What do people want their country’s drug policies to accomplish?
To answer this question, the Canadian Drug Policy Coalition reached out to people around the country including service providers, people who use drugs, and their family members.
The responses were startling. Story after story confirmed that many people desired policy that would minimize the harms of drug use—and that Canada’s own drug strategies were thwarting that goal.
With the support of the Open Society Foundations, the Canadian Drug Policy Coalition collected these views to create Getting to Tomorrow: A Report on Canadian Drug Policy, the first comprehensive report by a civil society organization on the failures of Canada’s approach to drug policy. Its recommendations include:
- Replace the current national anti-drug strategy with one focused on health and human rights.
- Decriminalize all drugs for personal use.
- Create a regulatory system for adult cannabis use.
- Increase efforts to eliminate stigma and discrimination against people who use drugs.
- Scale up comprehensive health and social services, including housing and treatment services that engage people with drug problems.
- Enhance educational programs about drug use and promote life-saving interventions including safer consumption services, opioid substitution therapies, heroin assisted treatment, and critical harm reduction services.
- Collect and monitor data on drug use and its effects in Canada.
The failures of the existing system are all the more disappointing because Canada used to be a leader in progressive drug policy. In the recent past, harm reduction was a key pillar of the national drug strategy. The former federal government supported innovative approaches like supervised injection sites, heroin assisted treatment, and the expansion of needle exchange programs as well as a focus on prevention through social development rather than “Just Say No”–style programs that have been shown not to work.
A major challenge in the current approach is that the government puts the majority of its resources behind policing, courts, and prisons at the expense of public health and safety. Since 2007, the reassertion of criminal laws to suppress the trade and use of illegal substances—encapsulated by last year’s enactment of mandatory minimum sentences for some drug crimes—supports neither health nor public safety. They only lead to overcrowded and costly prisons. And like the United States, Canada’s drug laws disproportionally target marginalized groups.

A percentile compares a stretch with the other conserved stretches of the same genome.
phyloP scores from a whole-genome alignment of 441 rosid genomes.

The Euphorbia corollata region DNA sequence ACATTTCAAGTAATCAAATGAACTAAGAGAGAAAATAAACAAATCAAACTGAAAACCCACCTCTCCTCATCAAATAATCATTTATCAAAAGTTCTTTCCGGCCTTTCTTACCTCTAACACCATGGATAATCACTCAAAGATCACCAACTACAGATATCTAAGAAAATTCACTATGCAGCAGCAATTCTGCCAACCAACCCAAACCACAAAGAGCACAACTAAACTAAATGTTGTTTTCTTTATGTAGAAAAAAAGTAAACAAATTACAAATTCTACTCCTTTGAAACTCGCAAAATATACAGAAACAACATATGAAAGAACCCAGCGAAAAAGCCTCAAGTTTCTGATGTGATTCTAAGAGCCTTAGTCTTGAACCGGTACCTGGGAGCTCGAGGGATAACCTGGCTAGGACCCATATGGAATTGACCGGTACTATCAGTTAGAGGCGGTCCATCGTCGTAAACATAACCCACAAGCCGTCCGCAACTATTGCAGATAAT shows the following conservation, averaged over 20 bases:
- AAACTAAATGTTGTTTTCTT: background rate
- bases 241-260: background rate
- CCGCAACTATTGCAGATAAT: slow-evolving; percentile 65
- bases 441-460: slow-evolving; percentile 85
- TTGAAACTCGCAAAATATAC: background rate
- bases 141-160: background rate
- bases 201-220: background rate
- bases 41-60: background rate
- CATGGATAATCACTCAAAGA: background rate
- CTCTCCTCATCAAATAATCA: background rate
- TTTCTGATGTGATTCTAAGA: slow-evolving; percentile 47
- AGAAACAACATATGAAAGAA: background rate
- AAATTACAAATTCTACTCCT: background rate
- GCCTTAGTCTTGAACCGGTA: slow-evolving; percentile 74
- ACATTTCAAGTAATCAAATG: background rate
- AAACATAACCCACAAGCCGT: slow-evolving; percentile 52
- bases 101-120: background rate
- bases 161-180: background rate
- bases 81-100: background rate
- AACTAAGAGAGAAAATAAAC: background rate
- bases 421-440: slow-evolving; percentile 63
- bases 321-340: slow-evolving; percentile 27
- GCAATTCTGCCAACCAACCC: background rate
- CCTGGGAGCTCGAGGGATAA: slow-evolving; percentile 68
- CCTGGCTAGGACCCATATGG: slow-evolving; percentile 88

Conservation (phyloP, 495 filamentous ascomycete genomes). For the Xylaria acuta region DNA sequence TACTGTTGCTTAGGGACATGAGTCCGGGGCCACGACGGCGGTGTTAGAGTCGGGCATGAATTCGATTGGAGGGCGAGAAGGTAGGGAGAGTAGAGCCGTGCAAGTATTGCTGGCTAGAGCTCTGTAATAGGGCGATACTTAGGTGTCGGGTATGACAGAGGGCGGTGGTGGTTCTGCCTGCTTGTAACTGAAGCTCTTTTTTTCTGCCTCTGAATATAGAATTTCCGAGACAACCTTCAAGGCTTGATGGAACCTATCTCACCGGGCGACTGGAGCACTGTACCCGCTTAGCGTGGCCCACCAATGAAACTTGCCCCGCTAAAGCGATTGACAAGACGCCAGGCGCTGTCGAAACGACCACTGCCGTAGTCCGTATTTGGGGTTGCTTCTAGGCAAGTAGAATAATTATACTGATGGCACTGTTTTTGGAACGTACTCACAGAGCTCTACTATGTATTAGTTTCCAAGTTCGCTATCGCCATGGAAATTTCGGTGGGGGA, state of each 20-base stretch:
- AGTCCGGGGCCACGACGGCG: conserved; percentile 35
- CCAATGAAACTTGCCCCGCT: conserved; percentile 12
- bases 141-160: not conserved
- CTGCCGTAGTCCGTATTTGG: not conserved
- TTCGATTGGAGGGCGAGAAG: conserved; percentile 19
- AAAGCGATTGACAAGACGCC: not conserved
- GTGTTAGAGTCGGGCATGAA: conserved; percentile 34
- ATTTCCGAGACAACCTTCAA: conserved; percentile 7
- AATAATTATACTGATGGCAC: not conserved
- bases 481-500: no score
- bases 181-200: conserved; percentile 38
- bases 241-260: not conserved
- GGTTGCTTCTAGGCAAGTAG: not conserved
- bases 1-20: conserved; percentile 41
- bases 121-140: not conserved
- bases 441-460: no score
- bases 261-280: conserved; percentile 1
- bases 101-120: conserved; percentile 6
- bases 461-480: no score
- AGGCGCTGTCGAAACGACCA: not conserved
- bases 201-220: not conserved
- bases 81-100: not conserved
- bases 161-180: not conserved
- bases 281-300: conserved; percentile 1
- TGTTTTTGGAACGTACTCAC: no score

Moreover, there has been an unwillingness to consider alternatives. The Canadian government was one of the few that voted against the 2012 motion at the UN to have a General Assembly special session on global drug policy in 2016.
This refusal is unacceptable to people who face intolerably long waits for drug treatment services due to the prohibitive expense of private treatment and the lack of support for publicly funded services.
In many places, the harm associated with drug use continues unabated because of a lack of commitment to services like needle exchanges and supervised injection sites. As a result, rates of HIV and HCV associated with drug use remain unacceptably high.
In 2010, 30.4 percent of new HIV infections in women were attributed to injection drug use versus 13.5 percent of new cases in men. Cases of HIV attributed to injection drug use among First Nations, Métis, and Inuit persons went up more than 50 percent between 2001 and 2008. This is a tragedy and a national disgrace that can be prevented.
Canada must modernize its approach to drugs. Globally, the current system of drug control is under considerable pressure to change and some jurisdictions have begun to chart their own paths when it comes to drug control, including experimenting with decriminalization and legal regulation of cannabis. Seventy countries embrace harm reduction in their drug strategy policy frameworks.
The Canadian Drug Policy Coalition’s report indicates that it is time to follow suit and modernize Canada’s legislative, policy, and regulatory frameworks that address psychoactive substances.